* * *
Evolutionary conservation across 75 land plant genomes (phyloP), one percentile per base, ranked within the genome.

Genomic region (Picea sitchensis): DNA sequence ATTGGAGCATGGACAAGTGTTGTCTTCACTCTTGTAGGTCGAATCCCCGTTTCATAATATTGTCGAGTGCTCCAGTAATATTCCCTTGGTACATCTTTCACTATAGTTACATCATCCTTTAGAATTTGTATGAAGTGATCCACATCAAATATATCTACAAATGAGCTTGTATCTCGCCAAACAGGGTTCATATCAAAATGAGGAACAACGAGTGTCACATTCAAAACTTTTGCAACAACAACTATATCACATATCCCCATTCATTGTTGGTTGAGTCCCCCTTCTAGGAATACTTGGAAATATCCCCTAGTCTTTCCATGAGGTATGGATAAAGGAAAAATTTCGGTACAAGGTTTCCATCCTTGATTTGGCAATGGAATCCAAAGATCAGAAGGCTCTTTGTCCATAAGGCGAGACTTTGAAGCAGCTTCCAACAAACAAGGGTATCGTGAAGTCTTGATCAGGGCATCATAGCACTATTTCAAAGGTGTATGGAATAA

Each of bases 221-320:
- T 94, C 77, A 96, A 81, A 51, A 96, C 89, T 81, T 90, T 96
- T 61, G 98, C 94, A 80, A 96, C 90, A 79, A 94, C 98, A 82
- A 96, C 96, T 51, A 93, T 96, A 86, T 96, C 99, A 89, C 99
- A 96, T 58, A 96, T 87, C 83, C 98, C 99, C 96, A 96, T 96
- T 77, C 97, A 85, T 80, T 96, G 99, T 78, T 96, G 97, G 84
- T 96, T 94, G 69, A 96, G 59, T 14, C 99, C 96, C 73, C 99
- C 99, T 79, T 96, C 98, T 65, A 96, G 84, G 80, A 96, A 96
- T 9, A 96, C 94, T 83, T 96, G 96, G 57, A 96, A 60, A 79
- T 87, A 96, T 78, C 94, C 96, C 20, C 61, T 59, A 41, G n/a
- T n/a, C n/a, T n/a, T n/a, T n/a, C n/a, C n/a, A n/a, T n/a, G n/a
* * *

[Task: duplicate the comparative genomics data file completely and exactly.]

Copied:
Evolutionary conservation across 75 land plant genomes (phyloP), one percentile per base, ranked within the genome.

Genomic region (Picea sitchensis): DNA sequence ATTGGAGCATGGACAAGTGTTGTCTTCACTCTTGTAGGTCGAATCCCCGTTTCATAATATTGTCGAGTGCTCCAGTAATATTCCCTTGGTACATCTTTCACTATAGTTACATCATCCTTTAGAATTTGTATGAAGTGATCCACATCAAATATATCTACAAATGAGCTTGTATCTCGCCAAACAGGGTTCATATCAAAATGAGGAACAACGAGTGTCACATTCAAAACTTTTGCAACAACAACTATATCACATATCCCCATTCATTGTTGGTTGAGTCCCCCTTCTAGGAATACTTGGAAATATCCCCTAGTCTTTCCATGAGGTATGGATAAAGGAAAAATTTCGGTACAAGGTTTCCATCCTTGATTTGGCAATGGAATCCAAAGATCAGAAGGCTCTTTGTCCATAAGGCGAGACTTTGAAGCAGCTTCCAACAAACAAGGGTATCGTGAAGTCTTGATCAGGGCATCATAGCACTATTTCAAAGGTGTATGGAATAA

Each of bases 221-320:
- T 94, C 77, A 96, A 81, A 51, A 96, C 89, T 81, T 90, T 96
- T 61, G 98, C 94, A 80, A 96, C 90, A 79, A 94, C 98, A 82
- A 96, C 96, T 51, A 93, T 96, A 86, T 96, C 99, A 89, C 99
- A 96, T 58, A 96, T 87, C 83, C 98, C 99, C 96, A 96, T 96
- T 77, C 97, A 85, T 80, T 96, G 99, T 78, T 96, G 97, G 84
- T 96, T 94, G 69, A 96, G 59, T 14, C 99, C 96, C 73, C 99
- C 99, T 79, T 96, C 98, T 65, A 96, G 84, G 80, A 96, A 96
- T 9, A 96, C 94, T 83, T 96, G 96, G 57, A 96, A 60, A 79
- T 87, A 96, T 78, C 94, C 96, C 20, C 61, T 59, A 41, G n/a
- T n/a, C n/a, T n/a, T n/a, T n/a, C n/a, C n/a, A n/a, T n/a, G n/a